Engin Özkan's laboratory at the University of Chicago determined crystal structures of a group of proteins that specify the connectivity maps of neurons. These matchmaker molecules reside on neuronal cell surfaces to act as specialized glue and establish patterns of brain wiring necessary for a functional nervous system. Named Dprs and DIPs in fruit flies, they are found in all animal nervous systems. Dprs and DIPs have been reported to determine whether two neurons will make a synapse, and also to control bundling of neurons that sense smell as they enter the brain, among others. The work from the Özkan group, in collaboration with Robert Carrillo's group, reports four new three-dimensional structures of Dprs-DIPs pairs, as they would bring together two neuronal cells. The structures identify the molecular determinants of specificity within these large protein families. Using this information, the study reports the engineering of mutant fruit flies with modified synaptic connectivity, and helps establish the role of the Dpr and DIP in the formation of neuromuscular junctions.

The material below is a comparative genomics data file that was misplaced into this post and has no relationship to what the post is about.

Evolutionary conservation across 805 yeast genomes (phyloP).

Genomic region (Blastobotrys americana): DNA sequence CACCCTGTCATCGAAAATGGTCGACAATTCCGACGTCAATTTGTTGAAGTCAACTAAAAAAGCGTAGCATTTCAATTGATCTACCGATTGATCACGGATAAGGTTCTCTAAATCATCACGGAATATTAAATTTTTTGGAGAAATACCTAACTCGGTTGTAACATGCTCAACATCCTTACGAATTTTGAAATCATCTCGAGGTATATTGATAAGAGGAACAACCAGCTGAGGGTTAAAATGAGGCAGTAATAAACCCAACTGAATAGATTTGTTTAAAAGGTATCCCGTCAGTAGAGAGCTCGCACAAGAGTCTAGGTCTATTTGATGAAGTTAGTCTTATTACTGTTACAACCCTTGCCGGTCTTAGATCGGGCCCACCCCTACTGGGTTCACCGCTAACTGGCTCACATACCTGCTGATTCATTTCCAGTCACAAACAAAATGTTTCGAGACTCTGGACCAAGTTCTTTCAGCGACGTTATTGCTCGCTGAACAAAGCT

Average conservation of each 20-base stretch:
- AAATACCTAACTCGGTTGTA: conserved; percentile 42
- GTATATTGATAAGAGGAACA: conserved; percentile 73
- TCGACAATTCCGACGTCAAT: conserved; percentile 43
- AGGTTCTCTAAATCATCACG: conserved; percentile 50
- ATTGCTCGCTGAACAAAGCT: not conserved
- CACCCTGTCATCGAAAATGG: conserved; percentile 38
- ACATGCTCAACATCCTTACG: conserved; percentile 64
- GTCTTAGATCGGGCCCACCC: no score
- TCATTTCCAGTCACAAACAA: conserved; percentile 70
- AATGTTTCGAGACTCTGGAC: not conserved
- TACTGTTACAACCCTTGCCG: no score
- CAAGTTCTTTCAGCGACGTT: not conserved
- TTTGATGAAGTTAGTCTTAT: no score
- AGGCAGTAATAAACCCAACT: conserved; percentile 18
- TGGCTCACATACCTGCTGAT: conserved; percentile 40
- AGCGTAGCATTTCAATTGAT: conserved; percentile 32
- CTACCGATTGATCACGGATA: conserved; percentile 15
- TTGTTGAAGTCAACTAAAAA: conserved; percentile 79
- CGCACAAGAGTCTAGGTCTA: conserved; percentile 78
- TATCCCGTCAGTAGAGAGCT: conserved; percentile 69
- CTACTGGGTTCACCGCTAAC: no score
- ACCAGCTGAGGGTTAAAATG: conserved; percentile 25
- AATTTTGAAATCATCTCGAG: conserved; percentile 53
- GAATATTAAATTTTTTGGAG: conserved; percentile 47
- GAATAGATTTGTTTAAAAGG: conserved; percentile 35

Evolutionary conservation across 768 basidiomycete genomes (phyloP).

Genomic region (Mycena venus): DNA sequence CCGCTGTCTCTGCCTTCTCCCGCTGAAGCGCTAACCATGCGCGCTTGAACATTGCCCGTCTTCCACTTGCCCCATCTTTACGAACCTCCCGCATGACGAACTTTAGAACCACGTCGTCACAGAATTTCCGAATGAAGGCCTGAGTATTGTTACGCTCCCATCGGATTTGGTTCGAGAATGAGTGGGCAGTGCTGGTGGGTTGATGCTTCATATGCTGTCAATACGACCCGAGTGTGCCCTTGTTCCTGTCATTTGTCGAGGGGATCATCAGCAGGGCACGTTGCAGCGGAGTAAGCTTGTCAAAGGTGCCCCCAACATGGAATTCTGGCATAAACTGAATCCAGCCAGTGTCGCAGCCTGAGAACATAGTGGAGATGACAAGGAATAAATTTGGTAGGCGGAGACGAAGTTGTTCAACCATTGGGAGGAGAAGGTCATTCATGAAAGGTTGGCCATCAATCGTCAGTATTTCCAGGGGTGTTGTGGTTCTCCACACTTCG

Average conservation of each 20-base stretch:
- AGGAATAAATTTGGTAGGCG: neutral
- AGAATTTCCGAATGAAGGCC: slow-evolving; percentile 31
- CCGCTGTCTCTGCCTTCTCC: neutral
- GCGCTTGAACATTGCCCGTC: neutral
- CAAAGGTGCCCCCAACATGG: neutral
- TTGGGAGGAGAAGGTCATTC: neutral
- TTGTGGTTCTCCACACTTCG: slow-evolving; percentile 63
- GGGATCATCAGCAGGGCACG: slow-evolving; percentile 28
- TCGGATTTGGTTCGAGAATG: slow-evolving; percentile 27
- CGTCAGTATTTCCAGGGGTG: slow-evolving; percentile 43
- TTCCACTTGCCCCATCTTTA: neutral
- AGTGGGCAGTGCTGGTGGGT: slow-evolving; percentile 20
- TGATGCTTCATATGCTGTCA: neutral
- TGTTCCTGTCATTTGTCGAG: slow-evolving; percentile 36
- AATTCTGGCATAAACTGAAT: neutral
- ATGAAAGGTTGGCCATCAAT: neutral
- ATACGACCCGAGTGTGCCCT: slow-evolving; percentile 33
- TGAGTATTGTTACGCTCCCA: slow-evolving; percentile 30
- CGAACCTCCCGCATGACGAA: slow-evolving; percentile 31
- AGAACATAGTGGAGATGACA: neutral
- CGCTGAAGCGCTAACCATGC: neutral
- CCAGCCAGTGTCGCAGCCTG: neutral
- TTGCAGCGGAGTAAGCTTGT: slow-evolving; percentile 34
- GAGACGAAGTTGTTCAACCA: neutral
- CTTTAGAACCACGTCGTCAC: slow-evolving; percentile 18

Figure: Overlaid structures of Dpr-DIP complexes, and mutational design for the engineering of Dpr6 to recognize DIP-gamma as a receptor.
Citation: Cheng, S, Ashley, J, Kurleto, JD, Lobb-Rabe, M, Park, YJ, Carrillo, RA, Özkan, E., Molecular basis of synaptic specificity by immunoglobulin superfamily receptors in Drosophila, eLIFE J. 8, e41028-1-e41028-27 (2019). DOI: 10.7554/eLife.41028.001.